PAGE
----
As a matter of practice, consumers regularly pay higher interest rates than what is legally allowed -- by waiving these protections in order to agree to a loan's terms. So while they're relatively meaningless in most situations, most states have laws capping the amount of interest allowed. Ohio interest rates laws, for instance, cap interest at 8 percent.
Specifically, Ohio's interest rate law states that parties may agree to a higher interest rate than the 8 percent statutory limit when:
These limits are often referred to as "usury" laws, a term dating back to Medieval times. Usury originally was used a derogatory term for lending money at any interest rate, but later became a term to describe excessive rates of interest. Some cultures continue to condemn the use of interest-bearing loans from a moral standpoint.
The reason we tend to pay much higher rates of interest on credit card balances and payday loans, to give a couple of examples, is because we agree to these rates. However, consumers also regularly agree to terms that allow credit card issuers to raise rates even higher after the card is issued.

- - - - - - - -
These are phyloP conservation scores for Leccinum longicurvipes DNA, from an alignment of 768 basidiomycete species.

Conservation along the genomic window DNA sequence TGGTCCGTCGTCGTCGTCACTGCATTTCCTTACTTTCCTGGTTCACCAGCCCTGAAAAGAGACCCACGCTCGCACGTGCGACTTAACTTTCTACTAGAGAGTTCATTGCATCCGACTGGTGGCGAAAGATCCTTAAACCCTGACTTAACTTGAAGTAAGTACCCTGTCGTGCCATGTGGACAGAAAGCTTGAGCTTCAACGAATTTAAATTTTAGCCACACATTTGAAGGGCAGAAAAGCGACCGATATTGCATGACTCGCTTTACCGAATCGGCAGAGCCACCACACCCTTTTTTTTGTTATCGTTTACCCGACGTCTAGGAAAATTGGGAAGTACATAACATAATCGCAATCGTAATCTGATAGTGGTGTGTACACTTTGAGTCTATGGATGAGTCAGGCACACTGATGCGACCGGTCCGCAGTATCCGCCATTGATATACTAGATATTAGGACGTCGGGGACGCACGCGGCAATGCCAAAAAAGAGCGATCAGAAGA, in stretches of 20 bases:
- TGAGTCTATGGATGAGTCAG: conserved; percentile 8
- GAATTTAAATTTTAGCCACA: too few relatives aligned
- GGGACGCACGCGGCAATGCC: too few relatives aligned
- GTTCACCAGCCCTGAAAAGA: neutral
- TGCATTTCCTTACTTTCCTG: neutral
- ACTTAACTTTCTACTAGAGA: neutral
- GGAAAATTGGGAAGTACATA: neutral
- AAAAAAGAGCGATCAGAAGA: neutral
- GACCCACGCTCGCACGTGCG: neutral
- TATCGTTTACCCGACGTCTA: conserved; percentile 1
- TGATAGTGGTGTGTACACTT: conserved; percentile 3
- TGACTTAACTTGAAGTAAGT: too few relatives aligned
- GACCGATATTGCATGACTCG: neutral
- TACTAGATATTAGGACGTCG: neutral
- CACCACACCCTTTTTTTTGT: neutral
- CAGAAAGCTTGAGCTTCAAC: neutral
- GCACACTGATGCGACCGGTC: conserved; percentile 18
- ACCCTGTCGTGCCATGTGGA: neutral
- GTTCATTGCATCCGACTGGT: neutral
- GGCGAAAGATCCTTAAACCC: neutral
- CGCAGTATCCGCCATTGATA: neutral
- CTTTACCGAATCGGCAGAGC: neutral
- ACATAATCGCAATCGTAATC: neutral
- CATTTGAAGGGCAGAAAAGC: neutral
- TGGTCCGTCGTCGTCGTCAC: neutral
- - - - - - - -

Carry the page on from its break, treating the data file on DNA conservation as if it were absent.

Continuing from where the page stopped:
As with most financial transactions, it always pays to read the fine print.
The main details of Ohio's interest rate laws are highlighted in the following chart. See Usury Laws and Limits on Credit Card Interest Rates for more details.
|Legal Maximum Rate of Interest||8% (§1343.01)|
|Penalty for Usury (Unlawful Interest Rate)||Excess interest applied to principal (§1343.04)|
|Interest Rates on Judgments||Contract rate (§1343.02), otherwise 10% (§1343.03)|
|Exceptions||Amount exceeds $100,000; broker/dealer registered; secured by mortgage or deed of trust; business loan (§1343.01)|
Note: State laws are constantly changing -- contact an Ohio consumer protection attorney or conduct your own legal research to verify the state law(s) you are researching.
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Ohio Interest Rates Laws: Related Resources
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